The Ohio River is free from harmful levels of toxic algae after more than a month of recreational public health advisories, according to the Kentucky Energy and Environment Cabinet.
The cabinet lifted recreation public health advisories along the Ohio River on Thursday after recent water samples showed a decline in toxic algae.
The algae first formed in late September when drought conditions paired with hot temperatures produced blooms along a 300-mile stretch of the Ohio River. The blooms resulted in the cancellation of the Great Ohio River Swim in Cincinnati and the swimming portion of Louisville’s Iron Man Competition.
“We’ve been testing for more than a month and after the Iron Man competition we’ve continued to test to make sure that we could tell people, recreational users of the river, when they could safely return,” Mura said. “And the algal blooms have finally cleared up.”
Blue-green algae can produce a toxin known as microcystin that’s harmful to people, and especially to pets. When touched or consumed, the toxin can cause stomach pain, nausea, vomiting and other health effects.
The algal blooms were growing throughout the river, often appearing as green, paint-like scum on the surface. The highest sample seen this year was greater than 5,000 micrograms per liter on October 9 in Madison, Indiana. That was 625 times higher than the recreational advisory threshold in Kentucky and Indiana.
But recent wet weather has helped return the river to normal, Mura said.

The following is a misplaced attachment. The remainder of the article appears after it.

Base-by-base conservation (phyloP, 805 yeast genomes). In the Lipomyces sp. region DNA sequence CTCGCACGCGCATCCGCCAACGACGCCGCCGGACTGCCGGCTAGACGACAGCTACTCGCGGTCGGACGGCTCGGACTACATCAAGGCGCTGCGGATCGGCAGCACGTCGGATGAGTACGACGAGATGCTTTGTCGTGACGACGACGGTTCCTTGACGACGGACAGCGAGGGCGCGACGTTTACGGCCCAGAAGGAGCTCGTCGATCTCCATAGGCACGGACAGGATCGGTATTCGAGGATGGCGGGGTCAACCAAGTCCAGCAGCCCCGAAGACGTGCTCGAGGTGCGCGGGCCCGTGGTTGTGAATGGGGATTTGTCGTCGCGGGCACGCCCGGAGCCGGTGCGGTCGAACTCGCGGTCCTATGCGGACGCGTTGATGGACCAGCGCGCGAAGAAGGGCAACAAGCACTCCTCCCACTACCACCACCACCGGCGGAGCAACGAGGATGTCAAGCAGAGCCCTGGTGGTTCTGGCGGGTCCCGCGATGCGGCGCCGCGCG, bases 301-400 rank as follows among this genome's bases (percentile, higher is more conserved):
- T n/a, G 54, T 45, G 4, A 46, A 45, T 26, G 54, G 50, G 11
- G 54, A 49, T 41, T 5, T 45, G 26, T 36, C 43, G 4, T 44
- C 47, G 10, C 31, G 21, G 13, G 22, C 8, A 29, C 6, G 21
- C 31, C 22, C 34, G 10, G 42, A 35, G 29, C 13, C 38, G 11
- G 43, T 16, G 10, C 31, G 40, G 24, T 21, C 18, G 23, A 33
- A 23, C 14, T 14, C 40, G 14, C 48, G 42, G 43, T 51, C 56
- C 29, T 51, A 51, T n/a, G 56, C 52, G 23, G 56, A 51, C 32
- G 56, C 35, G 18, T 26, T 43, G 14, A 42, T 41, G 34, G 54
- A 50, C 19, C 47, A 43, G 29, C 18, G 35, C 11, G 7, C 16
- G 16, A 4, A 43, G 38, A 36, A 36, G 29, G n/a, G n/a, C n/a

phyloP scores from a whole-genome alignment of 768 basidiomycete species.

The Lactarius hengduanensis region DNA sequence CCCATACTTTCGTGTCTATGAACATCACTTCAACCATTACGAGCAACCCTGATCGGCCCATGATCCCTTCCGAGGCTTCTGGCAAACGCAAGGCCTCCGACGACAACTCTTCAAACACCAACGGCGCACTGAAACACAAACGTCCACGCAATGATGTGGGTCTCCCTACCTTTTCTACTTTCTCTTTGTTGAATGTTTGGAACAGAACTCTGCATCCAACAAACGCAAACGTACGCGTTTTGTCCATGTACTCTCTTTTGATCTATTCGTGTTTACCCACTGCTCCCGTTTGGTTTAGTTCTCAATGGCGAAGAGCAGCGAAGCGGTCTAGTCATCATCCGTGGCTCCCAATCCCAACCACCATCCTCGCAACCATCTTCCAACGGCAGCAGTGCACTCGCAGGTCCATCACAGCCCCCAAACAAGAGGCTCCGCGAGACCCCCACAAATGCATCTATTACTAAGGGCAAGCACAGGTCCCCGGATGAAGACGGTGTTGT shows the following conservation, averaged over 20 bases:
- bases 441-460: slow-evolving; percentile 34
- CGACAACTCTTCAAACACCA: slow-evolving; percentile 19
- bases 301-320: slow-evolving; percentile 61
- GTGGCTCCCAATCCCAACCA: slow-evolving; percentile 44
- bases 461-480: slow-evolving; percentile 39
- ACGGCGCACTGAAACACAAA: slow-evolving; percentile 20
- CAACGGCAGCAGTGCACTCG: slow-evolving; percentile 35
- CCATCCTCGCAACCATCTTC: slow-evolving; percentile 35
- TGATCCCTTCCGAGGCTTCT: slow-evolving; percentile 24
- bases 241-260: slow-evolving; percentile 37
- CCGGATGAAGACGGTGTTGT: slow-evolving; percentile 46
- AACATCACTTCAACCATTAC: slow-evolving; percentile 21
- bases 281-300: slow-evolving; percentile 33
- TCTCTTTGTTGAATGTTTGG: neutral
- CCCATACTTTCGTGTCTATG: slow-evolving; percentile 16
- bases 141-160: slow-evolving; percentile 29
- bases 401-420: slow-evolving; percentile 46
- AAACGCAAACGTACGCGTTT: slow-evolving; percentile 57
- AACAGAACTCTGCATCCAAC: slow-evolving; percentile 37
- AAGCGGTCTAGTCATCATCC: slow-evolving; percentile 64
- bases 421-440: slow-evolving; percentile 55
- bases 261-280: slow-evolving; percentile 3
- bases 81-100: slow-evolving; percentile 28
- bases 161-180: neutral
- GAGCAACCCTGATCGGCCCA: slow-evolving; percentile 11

“We’ve had more flow because of the rains and we’re not getting the intense sunlight and heat we were getting that caused these blooms,” he said.
Kentucky officials said that although samples are below the hazardous concentrations, people should still avoid waters with visible algal blooms.
Hundreds of miles of the Ohio River are still contaminated with unsafe levels of toxic blue-green algae, though seasonal changes have helped to improve conditions over the last week or so.
Drought conditions across the Ohio Valley in September helped fuel the growth of harmful algal blooms. The algae led organizers to cancel the Great Ohio River Swim in Cincinnati and the swimming portion of Louisville’s Iron Man competition earlier this month.
On Friday, a green-ish scum began forming in places along the banks of the Ohio River. At the time, the executive director of the Ohio River Valley Sanitation Commission (ORSANCO) wasn't concerned, but that changed this weekend.
Though the recent rain has helped the Ohio River avert a possible harmful algal bloom, a handful of Greater Cincinnati agencies continue to monitor the river for the presence of the toxic scum-like organism that can potentially kill fish and other wildlife.